Linux also runs well on laptops, says Campbell. That's useful to Julie Murphy, because most of her company's auctions are run on location, sometimes at customer sites as far away as Texas or Virginia. Last November, for example, Tim Murphy and three employees headed off to the small logging town of Philomath, Oreg., where they auctioned off the saws, conveyor belts, and other equipment at two lumber mills. They took the auction software with them on an IBM ThinkPad 560 notebook computer running Linux. As with the computer system in the company's home office, the auction cashiers used computer terminals networked to the laptop to take payments.
Two years ago few people had heard of Linux. Then its impressive reliability and low cost started attracting attention. Now major computer companies like IBM, Dell, and Gateway sell it. It is widely used on the Internet -- 31% of Web sites are powered by Linux -- and Linux companies have pushed aside Web start-ups to become the hottest items on Wall Street. The initial public offering last December of VA Linux Systems Inc., a Sunnyvale, Calif., company that sells computers with Linux preinstalled, shot up 698% on the first day. That set a record for the highest gain made by a new stock offering.
As Linux has become more widely accepted, several large companies -- such as Burlington, N.J., retailer Burlington Coat Factory Warehouse Corp. and New York City's Cendant Corp., which owns Ramada hotels and inns and Avis Rent A Car -- are starting to use it. Now small organizations as well are discovering that Linux may be a good choice for them. Sam Brown, a private investigator in San Francisco, uses three Linux computers to do research on the Internet and to pick up E-mailed reports from his six investigators. And the Paducah Sun -- a 135-employee newspaper in Paducah, Ky., with a circulation of about 30,000 -- bought a Linux system last fall to archive stories and photographs. The newspaper considered buying an archiving system running on a computer from Sun Microsystems but decided to go with Linux instead. "It was significantly cheaper," says publisher Jim Paxton.
Both Brown and Paxton were introduced to Linux in the same way that the Murphys were, through a computer consultant. That's now happening a lot, as folks like Campbell begin using Linux more and more. James G. Murphy Co. was the first of Campbell's customers to begin using the system. Now nearly all the computers he installs run Linux. "In the last year I've put in 3 systems on SCO Unix," Campbell says. "In the same time period I've installed at least 30 new systems running Linux."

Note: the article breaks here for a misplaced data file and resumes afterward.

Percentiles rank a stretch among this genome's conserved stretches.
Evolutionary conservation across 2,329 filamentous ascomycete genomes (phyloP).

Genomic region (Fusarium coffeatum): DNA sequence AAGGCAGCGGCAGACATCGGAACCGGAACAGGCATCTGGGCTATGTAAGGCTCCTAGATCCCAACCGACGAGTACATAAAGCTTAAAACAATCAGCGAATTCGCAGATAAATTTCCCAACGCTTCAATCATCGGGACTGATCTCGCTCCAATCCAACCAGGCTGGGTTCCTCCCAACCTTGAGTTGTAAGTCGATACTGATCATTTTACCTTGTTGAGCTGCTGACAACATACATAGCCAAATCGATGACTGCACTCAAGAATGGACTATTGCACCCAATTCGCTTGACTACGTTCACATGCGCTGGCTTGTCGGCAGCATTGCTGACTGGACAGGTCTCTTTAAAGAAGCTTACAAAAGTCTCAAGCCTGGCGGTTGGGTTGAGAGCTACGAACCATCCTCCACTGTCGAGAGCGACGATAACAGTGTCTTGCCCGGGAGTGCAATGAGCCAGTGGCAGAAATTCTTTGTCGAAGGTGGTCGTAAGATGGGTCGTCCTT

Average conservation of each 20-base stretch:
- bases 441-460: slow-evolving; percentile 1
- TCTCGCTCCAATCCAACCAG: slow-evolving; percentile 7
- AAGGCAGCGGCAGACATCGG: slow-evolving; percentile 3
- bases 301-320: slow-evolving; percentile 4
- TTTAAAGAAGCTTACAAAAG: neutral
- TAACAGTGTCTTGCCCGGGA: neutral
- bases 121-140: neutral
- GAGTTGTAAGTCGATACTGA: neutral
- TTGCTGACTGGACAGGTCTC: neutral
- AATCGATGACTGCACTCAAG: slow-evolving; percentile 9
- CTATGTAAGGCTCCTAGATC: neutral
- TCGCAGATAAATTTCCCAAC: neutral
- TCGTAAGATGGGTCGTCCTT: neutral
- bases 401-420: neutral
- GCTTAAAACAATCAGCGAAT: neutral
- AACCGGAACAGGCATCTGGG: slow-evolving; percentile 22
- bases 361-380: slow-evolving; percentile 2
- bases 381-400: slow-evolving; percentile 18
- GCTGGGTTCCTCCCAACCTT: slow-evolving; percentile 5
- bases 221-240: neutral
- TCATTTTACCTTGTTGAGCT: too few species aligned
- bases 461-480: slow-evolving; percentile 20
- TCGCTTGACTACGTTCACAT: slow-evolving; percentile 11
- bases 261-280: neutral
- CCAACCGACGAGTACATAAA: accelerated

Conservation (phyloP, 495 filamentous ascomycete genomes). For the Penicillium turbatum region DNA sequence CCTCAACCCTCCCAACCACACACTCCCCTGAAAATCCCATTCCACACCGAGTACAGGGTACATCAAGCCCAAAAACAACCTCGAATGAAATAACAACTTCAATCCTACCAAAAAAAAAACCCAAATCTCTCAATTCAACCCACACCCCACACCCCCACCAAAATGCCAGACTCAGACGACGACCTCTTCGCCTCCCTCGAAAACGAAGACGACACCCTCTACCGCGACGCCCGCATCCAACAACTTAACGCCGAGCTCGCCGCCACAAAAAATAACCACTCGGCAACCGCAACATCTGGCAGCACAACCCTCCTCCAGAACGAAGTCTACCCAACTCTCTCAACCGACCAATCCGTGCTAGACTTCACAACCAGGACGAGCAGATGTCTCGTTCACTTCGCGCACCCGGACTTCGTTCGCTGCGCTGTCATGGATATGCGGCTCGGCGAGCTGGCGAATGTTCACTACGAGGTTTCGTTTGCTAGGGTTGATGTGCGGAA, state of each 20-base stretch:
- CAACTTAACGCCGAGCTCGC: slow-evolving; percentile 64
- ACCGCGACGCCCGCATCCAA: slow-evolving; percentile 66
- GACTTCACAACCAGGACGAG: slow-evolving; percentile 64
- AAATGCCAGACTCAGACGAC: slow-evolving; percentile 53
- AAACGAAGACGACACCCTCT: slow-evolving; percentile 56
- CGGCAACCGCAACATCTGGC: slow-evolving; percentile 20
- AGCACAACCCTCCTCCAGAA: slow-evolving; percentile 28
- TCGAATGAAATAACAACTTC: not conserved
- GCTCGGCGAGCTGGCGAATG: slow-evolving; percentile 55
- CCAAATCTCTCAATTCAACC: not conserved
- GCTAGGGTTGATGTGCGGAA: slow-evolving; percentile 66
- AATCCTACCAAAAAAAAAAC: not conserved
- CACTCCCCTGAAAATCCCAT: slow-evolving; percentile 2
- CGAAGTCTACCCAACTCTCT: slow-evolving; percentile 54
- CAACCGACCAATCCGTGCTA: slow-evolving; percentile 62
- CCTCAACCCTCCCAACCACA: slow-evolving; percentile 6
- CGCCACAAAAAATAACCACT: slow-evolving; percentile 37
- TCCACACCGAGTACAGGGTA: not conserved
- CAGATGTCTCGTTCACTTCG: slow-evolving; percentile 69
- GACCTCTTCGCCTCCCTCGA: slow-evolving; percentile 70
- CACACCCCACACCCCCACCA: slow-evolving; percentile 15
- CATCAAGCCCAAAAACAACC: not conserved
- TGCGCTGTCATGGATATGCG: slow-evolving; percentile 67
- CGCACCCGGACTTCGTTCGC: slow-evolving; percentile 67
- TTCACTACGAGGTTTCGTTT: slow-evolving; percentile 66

Not every small business will be able to (or should) jump on Linux immediately. One problem: many software programs still don't run on the system, says George Weiss, a research director at the Gartner Group, in Stamford, Conn. Campbell's three customers who are not using Linux, for example, are running an accounting package from RealWorld Corp., in Manchester, N.H., which doesn't work on Linux. And Microsoft, which views Linux as a threat, has yet to issue such software mainstays as Word or Excel for Linux.
The lack of Microsoft Office apps isn't necessarily a showstopper, however. Julie Murphy, for example, is using an office suite for Linux called Applixware, from Applix Inc., in Westboro, Mass. "If someone E-mails me a Microsoft Word file, it converts it cleanly," she says. "You don't know you're not on a Windows system."
Weiss also suggests that support can be a crucial issue. "Linux is no simpler than any other version of Unix," a notoriously complicated system, he warns. Small organizations that don't have a trained programmer on staff should make sure they have a Linux-savvy computer consultant to install and support it, he says.
Murphy was confident that Campbell knew what he was doing when he suggested switching to Linux. She's been relying on Campbell's computer know-how since 1988. "I don't care what the computer is running," she says, "as long as it works."
The bidders packed into the auction hall this morning don't care either. Not with that one-of-a-kind Hemi on the block. At a few minutes past noon, the crowd falls silent as the bidding begins. The first bid is immediately doubled to $200,000. A man seated high up in the bleachers waves his hand -- he'll pay $225,000. That figure is immediately raised by a bidder on the phone from San Mateo, Calif. In less than five minutes, the price has jumped to $350,000. The man in the bleachers drops out. It's now down to two: the bidder on the phone and a guy on the floor, who's practically holding his breath as he stands next to the car he hopes to take home with him.
There is a pause while the bidder on the floor converses on his cell phone and considers what to do. At last he bids $380,000. All eyes are now on the auctioneer holding the phone. Almost immediately he stabs the air with his hand, signaling yes -- the bidder on the phone will go higher. The man on the floor shakes his head. He's done. The car has just been sold to the bidder from San Mateo for $400,000.
For that amount of money, you could buy a lot of Linux systems.
Dan Orzech is a freelance writer in Philadelphia.
For more about Linux, see "Good Stuff Cheap" in Book Value.